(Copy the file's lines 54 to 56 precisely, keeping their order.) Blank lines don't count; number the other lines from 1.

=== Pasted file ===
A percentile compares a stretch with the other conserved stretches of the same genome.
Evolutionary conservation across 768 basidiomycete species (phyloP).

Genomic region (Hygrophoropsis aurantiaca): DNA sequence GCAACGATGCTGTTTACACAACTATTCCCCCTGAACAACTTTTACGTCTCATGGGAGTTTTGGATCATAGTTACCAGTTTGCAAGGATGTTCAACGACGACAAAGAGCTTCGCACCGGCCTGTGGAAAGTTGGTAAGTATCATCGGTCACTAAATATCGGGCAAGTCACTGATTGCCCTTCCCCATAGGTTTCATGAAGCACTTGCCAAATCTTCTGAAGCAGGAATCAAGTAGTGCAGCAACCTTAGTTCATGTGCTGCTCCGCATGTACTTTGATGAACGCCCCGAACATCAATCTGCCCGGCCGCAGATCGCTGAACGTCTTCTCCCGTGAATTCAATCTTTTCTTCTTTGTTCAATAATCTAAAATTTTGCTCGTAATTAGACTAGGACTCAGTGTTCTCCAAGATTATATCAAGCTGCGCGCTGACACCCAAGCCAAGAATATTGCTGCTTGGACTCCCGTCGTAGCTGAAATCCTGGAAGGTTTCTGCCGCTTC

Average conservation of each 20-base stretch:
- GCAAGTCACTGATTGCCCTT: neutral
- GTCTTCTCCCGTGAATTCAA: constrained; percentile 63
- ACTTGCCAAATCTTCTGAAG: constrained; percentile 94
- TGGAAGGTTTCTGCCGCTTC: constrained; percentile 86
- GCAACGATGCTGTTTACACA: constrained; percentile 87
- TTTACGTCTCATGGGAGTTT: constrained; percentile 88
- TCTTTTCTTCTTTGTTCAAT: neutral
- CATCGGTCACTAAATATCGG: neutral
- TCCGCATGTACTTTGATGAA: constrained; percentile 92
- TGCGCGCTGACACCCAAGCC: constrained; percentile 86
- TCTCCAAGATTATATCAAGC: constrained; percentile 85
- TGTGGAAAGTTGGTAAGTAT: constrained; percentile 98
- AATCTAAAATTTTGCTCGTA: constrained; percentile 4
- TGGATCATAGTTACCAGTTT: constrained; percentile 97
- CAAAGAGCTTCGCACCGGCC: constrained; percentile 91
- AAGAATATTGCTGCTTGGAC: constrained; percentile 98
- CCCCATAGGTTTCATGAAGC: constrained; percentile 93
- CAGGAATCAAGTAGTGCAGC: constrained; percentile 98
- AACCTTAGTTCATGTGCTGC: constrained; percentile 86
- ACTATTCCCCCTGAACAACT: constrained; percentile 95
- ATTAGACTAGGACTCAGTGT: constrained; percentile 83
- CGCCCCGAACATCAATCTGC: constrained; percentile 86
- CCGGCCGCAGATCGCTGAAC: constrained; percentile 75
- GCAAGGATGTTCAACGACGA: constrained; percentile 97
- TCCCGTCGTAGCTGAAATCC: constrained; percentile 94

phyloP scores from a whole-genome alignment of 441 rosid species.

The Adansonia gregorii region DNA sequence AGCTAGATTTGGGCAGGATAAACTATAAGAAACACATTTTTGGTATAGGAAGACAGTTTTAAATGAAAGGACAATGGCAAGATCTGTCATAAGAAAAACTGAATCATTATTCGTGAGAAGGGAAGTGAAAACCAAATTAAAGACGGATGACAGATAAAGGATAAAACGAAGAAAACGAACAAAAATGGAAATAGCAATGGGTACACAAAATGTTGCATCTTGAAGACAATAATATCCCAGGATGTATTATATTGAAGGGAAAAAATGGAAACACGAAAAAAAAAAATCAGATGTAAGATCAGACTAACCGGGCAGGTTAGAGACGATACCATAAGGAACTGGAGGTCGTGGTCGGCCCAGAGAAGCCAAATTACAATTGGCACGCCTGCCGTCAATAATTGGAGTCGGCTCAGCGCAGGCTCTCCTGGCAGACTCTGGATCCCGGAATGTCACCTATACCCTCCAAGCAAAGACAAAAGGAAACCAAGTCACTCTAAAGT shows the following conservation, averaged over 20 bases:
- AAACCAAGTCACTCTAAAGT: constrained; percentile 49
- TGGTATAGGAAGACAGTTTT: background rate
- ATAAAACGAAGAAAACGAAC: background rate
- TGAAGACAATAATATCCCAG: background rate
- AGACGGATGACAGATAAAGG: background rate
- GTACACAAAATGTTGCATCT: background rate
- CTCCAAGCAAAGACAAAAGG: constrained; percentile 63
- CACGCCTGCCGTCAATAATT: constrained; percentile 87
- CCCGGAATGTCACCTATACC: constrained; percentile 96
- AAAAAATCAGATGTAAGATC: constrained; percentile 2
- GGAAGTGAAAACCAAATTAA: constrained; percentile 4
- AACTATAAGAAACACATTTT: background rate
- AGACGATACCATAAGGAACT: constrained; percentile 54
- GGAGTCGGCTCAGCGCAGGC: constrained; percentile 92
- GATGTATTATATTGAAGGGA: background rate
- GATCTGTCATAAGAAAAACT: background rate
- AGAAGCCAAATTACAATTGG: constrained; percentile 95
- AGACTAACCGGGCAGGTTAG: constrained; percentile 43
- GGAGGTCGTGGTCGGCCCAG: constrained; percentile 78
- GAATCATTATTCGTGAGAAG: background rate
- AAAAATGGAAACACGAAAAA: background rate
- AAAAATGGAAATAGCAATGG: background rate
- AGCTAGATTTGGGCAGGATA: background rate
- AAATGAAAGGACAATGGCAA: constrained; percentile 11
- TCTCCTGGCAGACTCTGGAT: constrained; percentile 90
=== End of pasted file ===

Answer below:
- AGCTAGATTTGGGCAGGATA: background rate
- AAATGAAAGGACAATGGCAA: constrained; percentile 11
- TCTCCTGGCAGACTCTGGAT: constrained; percentile 90